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How is it Diagnosed?
Inguinal Bubo on Upper Thigh of Person with Bubonic Plague Inguinal Bubo on Upper Thigh of Person with Bubonic Plague
The typical sign of the most common form of human plague is a swollen and very tender lymph gland, accompanied by pain. The swollen gland is called a “Bubo”. Bubonic plague should be suspected when a person develops a swollen gland, fever, chills, headache, and extreme exhaustion, and has a history of possible exposure to infected rodents, rabbits, or fleas. A person usually becomes ill with bubonic plague 2 to 6 days after being infected.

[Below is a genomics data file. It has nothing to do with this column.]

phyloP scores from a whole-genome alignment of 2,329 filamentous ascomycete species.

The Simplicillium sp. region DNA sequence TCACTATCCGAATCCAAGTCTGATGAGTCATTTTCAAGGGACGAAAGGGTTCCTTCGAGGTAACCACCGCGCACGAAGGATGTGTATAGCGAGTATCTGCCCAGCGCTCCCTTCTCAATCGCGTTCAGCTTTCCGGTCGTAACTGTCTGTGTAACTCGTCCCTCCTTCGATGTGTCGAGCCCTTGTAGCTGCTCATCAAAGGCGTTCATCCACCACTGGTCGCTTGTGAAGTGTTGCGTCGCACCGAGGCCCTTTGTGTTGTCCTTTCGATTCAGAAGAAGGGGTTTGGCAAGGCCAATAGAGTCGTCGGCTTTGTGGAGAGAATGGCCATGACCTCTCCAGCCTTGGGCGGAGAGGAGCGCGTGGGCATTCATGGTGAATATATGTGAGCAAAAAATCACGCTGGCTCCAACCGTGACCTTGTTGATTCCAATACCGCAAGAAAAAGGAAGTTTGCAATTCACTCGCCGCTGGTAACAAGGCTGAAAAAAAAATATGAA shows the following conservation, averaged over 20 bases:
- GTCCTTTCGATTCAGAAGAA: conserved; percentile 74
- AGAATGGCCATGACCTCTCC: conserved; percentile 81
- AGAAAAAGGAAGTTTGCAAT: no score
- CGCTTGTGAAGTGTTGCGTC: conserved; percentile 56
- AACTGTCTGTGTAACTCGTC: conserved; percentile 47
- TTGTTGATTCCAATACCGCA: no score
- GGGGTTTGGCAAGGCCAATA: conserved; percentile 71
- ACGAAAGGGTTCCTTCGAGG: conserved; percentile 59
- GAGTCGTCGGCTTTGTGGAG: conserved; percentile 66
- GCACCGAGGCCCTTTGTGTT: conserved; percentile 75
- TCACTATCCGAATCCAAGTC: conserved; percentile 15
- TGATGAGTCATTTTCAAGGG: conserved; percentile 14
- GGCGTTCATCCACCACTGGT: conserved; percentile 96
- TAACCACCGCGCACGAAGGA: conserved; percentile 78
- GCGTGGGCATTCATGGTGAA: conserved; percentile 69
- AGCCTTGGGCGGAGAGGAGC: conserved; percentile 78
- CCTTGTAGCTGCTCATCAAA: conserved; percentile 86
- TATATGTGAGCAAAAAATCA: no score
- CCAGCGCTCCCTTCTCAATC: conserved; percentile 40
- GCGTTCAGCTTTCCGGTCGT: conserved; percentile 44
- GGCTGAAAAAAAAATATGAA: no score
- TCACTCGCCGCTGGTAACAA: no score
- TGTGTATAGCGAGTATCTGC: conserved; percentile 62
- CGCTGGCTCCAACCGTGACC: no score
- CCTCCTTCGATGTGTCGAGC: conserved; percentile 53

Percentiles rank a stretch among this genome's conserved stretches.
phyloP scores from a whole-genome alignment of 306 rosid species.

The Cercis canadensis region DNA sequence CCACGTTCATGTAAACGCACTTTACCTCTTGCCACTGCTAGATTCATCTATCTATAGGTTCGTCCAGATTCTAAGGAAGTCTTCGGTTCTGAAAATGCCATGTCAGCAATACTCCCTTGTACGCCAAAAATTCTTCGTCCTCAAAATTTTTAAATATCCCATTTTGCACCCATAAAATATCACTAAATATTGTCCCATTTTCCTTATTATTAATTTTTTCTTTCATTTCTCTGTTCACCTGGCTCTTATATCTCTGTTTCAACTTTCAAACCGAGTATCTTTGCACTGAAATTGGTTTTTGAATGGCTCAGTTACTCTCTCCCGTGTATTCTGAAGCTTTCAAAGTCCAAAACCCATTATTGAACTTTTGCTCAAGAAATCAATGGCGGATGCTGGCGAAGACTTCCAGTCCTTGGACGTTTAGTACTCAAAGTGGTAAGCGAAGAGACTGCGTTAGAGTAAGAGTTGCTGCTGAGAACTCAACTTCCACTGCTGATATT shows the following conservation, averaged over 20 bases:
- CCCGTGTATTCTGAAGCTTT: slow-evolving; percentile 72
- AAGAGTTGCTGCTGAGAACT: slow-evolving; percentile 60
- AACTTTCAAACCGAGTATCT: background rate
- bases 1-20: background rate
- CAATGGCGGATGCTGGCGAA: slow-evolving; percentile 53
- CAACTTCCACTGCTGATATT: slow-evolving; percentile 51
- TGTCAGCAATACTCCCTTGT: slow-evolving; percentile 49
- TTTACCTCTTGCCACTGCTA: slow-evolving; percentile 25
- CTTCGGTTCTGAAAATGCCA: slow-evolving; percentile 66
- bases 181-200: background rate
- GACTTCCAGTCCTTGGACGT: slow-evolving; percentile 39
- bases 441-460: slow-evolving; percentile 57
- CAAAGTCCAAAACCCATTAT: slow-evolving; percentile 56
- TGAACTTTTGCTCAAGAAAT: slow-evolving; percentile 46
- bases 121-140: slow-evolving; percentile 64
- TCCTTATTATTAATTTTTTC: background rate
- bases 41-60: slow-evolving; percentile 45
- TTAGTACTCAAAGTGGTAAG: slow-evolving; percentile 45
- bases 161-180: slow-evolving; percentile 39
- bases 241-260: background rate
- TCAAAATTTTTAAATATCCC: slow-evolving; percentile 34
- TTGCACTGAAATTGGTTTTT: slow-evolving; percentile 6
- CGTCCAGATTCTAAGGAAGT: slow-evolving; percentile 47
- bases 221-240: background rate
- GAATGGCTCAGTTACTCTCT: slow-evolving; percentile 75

When bubonic plague is left untreated, plague bacteria invade the bloodstream. As the plague bacteria multiply in the bloodstream, they spread rapidly throughout the body and cause a severe and often fatal condition. Infection of the lungs with the plague bacterium causes the pneumonic form of plague, a severe respiratory illness. The infected person may experience high fever, chills, cough, and breathing difficulty and may expel bloody sputum. If plague patients are not given specific antibiotic therapy, the disease can progress rapidly to death.